The OSH Act (That created OSHA) was passed over 40 years ago in order to protect America’s workers. Since then, great progress towards keeping America’s workers safe has been made. However, more work must still be done as we still have the statistics, almost daily, about serious injuries and/or fatalities.

In 2010 alone, over 4,600 workers were killed and 3.8 million workers reported injuries (and think about how many DIDN’T report). That makes an average of almost 13 injuries per day!

So a return to a previous idea of updating OSH Act in the form of a bill, Protecting America’s Workers Act (PAWA), with the intent to expand & strengthen workplace safety laws. PAWA was introduced a few different ways before in several congressional sessions, but never passed.

What is PAWA? Well it looks to update/amend OSHA to cover more workers, update penalties, strengthen protections, enhance public accountability, clarify an employer's duty to provide safe work environment. What does it entail? Let’s take a look at what PAWA aims to do:

Cover more workers
  • Over 8.5 million workers are not covered by OSHA. This includes federal, state, local public employees and some private sector.
  • PAWA would include flight attendants, state correctional officers and workers in government agencies and provides OSHA protections to these workers.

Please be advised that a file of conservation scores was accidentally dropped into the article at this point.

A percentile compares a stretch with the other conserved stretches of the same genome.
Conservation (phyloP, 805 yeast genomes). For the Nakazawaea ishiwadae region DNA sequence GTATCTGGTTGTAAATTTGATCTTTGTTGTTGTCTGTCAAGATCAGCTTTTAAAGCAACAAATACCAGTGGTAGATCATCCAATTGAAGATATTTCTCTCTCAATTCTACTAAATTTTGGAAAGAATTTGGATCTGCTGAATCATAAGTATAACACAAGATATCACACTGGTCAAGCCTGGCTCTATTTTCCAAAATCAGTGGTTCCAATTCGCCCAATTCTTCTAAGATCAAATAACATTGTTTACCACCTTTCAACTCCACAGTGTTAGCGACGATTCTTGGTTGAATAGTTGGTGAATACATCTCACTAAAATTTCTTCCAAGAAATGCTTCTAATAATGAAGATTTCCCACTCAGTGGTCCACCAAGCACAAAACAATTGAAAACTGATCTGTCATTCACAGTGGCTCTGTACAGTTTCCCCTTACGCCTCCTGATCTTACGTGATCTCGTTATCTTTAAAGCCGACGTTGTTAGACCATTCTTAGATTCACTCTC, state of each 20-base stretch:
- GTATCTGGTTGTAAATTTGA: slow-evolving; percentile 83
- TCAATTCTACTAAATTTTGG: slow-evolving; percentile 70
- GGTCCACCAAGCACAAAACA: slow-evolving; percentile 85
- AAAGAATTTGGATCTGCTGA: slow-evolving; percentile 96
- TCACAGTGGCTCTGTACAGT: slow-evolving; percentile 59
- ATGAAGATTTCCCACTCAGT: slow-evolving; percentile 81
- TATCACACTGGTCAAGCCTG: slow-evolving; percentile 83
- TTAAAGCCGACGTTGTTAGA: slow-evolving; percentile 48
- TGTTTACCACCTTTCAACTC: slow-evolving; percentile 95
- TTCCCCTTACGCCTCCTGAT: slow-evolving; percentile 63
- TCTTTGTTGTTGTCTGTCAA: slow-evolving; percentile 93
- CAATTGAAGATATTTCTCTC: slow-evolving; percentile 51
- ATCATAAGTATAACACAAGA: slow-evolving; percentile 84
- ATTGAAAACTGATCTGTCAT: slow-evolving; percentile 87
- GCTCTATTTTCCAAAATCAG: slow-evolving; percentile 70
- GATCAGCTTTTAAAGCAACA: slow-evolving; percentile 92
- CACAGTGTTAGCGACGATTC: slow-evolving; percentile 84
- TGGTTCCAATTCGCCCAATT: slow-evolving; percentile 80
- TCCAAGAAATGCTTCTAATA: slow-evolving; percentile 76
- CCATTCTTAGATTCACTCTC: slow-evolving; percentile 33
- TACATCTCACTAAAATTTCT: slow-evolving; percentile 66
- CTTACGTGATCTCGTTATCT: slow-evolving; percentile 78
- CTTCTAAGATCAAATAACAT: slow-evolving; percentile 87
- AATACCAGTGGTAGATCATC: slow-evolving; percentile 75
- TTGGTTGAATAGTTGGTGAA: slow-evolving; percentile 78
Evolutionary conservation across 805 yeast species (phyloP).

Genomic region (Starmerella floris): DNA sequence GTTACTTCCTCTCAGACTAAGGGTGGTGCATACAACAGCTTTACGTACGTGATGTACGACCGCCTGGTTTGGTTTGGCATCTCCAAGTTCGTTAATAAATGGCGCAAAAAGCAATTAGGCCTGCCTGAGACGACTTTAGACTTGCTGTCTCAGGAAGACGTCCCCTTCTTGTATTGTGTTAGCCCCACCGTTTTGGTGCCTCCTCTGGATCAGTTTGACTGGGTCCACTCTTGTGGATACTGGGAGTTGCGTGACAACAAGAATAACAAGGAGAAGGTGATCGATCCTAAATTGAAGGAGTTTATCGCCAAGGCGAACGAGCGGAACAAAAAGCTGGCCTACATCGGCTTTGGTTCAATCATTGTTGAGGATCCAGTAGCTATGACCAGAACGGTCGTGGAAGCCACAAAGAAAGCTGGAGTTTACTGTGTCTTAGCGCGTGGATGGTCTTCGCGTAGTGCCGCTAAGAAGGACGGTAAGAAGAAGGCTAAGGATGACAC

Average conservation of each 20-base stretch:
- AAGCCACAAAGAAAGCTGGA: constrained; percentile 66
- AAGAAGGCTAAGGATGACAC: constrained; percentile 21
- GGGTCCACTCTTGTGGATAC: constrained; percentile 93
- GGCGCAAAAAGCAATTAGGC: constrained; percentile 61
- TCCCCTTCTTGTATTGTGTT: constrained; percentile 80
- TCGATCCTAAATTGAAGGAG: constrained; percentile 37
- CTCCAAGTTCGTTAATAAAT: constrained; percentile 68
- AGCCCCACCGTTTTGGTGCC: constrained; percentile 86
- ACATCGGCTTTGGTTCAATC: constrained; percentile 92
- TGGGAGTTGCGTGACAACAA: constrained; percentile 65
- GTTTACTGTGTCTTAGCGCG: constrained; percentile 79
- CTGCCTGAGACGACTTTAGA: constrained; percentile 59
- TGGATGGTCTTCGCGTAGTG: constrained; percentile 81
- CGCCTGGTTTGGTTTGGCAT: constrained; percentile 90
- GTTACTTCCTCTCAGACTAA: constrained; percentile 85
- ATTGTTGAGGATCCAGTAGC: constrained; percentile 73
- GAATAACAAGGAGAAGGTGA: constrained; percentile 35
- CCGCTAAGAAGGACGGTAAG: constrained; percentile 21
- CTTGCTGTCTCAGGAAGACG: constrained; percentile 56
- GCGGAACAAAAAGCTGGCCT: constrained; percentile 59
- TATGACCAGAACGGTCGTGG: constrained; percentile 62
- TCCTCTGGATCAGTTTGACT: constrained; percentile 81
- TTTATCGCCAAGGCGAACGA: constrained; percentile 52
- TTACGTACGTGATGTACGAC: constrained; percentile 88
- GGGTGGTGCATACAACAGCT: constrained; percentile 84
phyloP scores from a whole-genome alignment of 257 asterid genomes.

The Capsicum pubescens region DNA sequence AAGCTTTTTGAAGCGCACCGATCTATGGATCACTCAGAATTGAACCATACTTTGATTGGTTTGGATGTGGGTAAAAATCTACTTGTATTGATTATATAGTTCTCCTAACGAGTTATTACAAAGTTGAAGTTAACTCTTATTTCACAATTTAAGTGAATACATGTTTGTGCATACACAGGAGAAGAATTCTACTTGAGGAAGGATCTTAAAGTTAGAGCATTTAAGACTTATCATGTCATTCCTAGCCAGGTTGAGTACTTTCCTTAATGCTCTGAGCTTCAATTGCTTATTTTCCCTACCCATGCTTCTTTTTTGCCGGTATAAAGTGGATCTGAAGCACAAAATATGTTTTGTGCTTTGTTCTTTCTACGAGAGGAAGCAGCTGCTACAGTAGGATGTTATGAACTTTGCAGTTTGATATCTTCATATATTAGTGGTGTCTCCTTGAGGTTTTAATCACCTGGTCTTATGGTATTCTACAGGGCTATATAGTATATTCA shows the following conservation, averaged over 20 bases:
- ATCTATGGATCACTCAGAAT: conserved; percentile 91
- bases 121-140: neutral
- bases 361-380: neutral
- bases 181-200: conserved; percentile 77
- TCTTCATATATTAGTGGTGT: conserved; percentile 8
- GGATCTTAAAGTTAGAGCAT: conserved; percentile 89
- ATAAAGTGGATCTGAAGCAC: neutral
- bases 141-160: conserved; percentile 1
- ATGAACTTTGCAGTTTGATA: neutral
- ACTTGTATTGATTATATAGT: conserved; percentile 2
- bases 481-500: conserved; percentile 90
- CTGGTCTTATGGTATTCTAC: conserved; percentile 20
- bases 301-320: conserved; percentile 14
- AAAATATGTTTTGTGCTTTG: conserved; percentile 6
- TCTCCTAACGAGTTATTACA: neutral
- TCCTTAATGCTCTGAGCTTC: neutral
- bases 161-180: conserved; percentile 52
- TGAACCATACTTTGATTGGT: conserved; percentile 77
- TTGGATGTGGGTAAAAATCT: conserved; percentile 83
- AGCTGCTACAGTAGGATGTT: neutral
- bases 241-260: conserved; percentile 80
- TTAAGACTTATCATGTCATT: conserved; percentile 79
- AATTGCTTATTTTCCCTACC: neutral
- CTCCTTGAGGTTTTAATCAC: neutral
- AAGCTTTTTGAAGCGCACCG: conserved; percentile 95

Beavis & Butthead - Breaking the LawIncrease penalties for law-breakers
  • Current law says willful OSHA violations that lead to a worker's death may be charged, at most, with a misdemeanor.
  • Repeated and willful OSHA violations that result in serious injury or death can be charged as felony.
  • Updates OSHA civil penalties (unchanged since 1990). Sets minimum penalty of $50,000 for worker death caused by a willful violation.
Protects whistle-blowers on unsafe conditions in the workplace
  • OSHA's whistleblower provisions have had no update since adoption...in 1970.
  • Updates those whistleblower protections by incorporating successful administrative procedures adopted in other laws (like the Surface Transportation Act).
Enhances the public's right to know about safety violations
  • Improves public accountability and transparency.
    • Mandates Department of Labor (DOL) investigates all cases of death or serious incidents of injury at work.
  • Gives workers (and their families) the right to meet with DOL investigators.
  • Requires employers to inform workers of their OSHA rights.
Clarifies employer's duty to provide a safe work environment, equipment and track recordable injuries/illnesses for all workers on-Caution - Recordable Injury Signsite
  • Amends the General Duty Clause to include all workers on the worksite.
  • Clarifies employer responsibility to provide the necessary safety equipment to their workers (example: PPE).
  • Directs DOL to revise regulations  for site-controlling employers to keep a site log for all recordable injuries and illnesses among all employees on the worksite.

That about wraps up PAWA and its goals. Think for a moment about these questions and then comment what you think in the box below!
  • Does this frame of mind have merit
  • Do you think this should be passed
  • As an employee, do you feel this is headed in the right direction? 
  • As an employer, do you feel this is headed in the right direction? 
No matter what side of the fence you are on, how can workplace safety training companies continue to assist employees & employers while its being negotiated?
Click here   for our Safety  Training Courses

Tags: PAWA, OSHA, safe work environment, safety training, protecting america's workers, workplace safety